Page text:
Jill Hutt, vice president of member services at the Greater Philadelphia Business Coalition on Health, explains how public and private employers can take advantage of the National Diabetes Prevention Program (DPP).
Employers can talk to their local health coalitions about initiatives addressing diabetes prevention and obesity, said Jill Hutt, vice president of member services at the Greater Philadelphia Business Coalition on Health.
How can cities or employers get involved with the National Diabetes Prevention Program?
There are several ways that employers can get involved, both public and private employers, whether you're a small business, medium-sized business or a jumbo employer, whether you're local or national, [there are] several ways to get involved. Number one, I would recommend talking to your local business coalition on health, such as, here in our region, our coalition, the Greater Philadelphia Business Coalition on Health. Talk to your coalition about the initiatives they are working on in addressing diabetes prevention and obesity and other conditions as well. They've got many resources and partnerships for employers to utilize. Importantly, employers should be talking to their health plans about this program. Does the health plan offer it? Can they administer it for them? If they don't ask them to do so. Talk to your benefits advisor, your benefits consultant to make sure they are partnering with you in looking at your data. You want to look at your data to understand the health conditions of your workforce, understand the obesity rate, if you can get that. Understand the diabetes prevalence in your workforce, and other conditions that may be related to it, so that you have that picture available to you, which will help you focus on how you may want to implement and roll out a National Diabetes Prevention Program to make sure you are getting to those populations who need the program the most.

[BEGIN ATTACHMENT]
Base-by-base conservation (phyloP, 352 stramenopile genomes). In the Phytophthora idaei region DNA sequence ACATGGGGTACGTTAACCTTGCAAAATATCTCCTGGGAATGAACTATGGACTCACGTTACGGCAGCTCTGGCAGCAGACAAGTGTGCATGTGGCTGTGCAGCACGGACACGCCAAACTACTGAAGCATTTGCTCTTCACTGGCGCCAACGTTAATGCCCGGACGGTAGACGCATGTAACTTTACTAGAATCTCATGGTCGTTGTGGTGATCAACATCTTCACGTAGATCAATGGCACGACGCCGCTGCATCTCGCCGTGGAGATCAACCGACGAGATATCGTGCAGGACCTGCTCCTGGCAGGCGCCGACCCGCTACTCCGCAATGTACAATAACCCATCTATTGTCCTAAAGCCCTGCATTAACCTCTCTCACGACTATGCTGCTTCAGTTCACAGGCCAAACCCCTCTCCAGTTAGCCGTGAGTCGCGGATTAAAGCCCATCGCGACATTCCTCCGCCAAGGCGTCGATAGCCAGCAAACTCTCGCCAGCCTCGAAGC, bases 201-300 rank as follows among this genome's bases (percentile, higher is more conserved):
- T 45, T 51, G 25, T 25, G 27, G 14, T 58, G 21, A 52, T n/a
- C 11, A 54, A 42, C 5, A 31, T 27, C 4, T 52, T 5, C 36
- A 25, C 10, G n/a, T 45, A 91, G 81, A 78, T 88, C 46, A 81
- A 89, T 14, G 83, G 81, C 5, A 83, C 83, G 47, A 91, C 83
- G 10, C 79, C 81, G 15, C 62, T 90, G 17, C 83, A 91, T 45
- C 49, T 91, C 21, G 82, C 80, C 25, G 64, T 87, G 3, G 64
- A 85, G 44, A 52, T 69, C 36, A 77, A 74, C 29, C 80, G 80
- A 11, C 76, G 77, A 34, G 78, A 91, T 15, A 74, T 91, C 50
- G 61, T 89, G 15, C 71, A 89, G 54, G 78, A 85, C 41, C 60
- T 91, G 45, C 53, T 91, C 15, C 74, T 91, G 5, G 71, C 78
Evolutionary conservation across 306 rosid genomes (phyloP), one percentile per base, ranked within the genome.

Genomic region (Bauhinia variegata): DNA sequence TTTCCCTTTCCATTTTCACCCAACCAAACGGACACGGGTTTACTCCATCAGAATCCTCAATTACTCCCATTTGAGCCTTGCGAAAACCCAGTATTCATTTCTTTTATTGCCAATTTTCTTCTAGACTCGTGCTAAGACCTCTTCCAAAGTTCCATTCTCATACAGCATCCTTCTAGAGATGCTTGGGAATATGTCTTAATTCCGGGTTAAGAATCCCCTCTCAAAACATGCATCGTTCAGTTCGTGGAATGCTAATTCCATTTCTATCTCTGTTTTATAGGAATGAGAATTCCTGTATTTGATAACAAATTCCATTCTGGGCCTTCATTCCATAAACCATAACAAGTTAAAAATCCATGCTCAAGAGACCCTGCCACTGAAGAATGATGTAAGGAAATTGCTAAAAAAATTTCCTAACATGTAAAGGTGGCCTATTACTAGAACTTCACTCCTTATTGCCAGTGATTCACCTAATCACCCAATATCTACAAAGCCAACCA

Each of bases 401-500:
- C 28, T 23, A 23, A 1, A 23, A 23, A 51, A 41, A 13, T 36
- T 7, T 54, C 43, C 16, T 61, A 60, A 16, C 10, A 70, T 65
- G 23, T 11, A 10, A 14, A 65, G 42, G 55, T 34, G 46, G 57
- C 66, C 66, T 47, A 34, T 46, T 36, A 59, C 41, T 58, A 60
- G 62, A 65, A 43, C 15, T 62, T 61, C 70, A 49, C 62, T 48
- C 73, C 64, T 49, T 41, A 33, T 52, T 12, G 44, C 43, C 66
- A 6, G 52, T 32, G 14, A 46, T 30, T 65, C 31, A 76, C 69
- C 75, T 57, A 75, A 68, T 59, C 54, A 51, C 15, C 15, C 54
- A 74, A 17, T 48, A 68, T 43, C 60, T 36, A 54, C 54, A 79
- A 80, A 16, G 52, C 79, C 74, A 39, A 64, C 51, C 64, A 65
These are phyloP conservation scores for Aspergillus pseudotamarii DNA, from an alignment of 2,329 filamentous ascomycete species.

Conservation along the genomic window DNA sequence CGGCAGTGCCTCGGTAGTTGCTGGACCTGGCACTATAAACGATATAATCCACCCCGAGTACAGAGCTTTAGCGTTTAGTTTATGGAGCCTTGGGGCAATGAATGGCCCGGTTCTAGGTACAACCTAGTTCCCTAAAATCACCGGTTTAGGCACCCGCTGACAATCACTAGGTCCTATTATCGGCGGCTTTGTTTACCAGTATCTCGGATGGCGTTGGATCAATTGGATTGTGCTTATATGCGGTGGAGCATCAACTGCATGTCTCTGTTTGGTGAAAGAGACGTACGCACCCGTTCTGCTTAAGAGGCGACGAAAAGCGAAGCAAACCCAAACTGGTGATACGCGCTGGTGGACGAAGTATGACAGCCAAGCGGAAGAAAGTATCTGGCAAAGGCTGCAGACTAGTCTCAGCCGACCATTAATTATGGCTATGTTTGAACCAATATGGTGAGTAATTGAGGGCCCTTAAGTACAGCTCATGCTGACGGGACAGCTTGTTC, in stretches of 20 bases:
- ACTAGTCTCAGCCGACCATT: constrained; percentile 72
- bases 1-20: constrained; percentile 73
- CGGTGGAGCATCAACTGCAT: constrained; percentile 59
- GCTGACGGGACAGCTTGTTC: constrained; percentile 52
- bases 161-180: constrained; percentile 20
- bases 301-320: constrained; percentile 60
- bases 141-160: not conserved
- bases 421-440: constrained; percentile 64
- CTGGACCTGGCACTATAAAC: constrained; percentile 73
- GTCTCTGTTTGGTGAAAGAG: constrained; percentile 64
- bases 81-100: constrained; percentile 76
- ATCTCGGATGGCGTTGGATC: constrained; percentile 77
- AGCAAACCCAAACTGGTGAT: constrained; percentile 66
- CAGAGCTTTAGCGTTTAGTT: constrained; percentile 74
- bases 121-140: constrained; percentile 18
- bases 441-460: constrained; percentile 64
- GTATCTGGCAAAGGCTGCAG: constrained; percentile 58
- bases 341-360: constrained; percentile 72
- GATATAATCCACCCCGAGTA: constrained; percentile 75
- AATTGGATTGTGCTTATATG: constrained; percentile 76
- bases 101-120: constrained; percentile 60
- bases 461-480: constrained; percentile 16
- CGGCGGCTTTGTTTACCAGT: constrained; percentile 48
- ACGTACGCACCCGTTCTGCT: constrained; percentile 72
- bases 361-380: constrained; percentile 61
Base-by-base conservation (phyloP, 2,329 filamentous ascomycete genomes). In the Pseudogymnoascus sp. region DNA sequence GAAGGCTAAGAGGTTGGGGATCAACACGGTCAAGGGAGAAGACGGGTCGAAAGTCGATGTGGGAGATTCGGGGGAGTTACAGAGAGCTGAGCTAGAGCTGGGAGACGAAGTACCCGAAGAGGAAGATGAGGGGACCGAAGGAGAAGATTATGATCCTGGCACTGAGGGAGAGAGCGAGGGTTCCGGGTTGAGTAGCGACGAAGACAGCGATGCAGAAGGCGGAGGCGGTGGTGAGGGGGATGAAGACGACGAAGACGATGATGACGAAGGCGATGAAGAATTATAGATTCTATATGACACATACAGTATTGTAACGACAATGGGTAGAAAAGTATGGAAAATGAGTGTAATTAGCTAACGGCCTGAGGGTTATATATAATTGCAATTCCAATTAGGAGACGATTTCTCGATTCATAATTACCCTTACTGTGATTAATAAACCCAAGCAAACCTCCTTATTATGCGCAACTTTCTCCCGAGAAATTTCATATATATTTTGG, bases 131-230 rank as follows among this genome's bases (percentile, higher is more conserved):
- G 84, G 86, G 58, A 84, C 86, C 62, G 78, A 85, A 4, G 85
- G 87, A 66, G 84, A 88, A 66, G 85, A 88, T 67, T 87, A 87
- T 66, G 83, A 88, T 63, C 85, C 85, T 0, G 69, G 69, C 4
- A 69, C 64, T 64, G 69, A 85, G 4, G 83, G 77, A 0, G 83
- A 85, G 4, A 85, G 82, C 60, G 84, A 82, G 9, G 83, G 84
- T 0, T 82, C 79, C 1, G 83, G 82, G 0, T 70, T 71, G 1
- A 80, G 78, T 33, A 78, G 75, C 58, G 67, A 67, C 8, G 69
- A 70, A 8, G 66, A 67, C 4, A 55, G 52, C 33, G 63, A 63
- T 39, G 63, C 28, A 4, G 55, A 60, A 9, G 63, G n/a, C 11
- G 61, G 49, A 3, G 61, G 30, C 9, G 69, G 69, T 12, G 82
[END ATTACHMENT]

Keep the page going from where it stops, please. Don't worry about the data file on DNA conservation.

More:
Also, employers can engage with the employer learning collaborative with the National Association of Chronic Disease Directors. They have an incredible platform with many resources and tools that benefits consultants, and employers, and we, coalitions, utilize to create the messaging and promote the program so that employees, the workforce, their dependents can engage in it. And so I would encourage employers to certainly work with the National Association of Chronic Disease Directors.
Do you have any closing thoughts you'd like to share?
These statistics that I've mentioned, the huge cost nationwide and state by state and employer by employer of key drivers of chronic disease in the workforce, obesity being an underlying condition, heart disease, of course being an underlying condition, etc. So it's so important for employers to be aware, as I've mentioned before, of the health of the workforce and the health indicators to the extent they can get that information and important for employers to reach out because the resources are there. Talk to your coalition, talk to your health plan, talk to your benefits advisor. We can work alongside you to prevent diabetes. And of course, ultimately, what's our collective goal? Our collective goal is improved health and productivity for the workforce and the community. And studies have shown that does avoid cost, it does help address the cost issues as well related and helps employers and their workforce prevent or delay type 2 diabetes as well as other chronic diseases.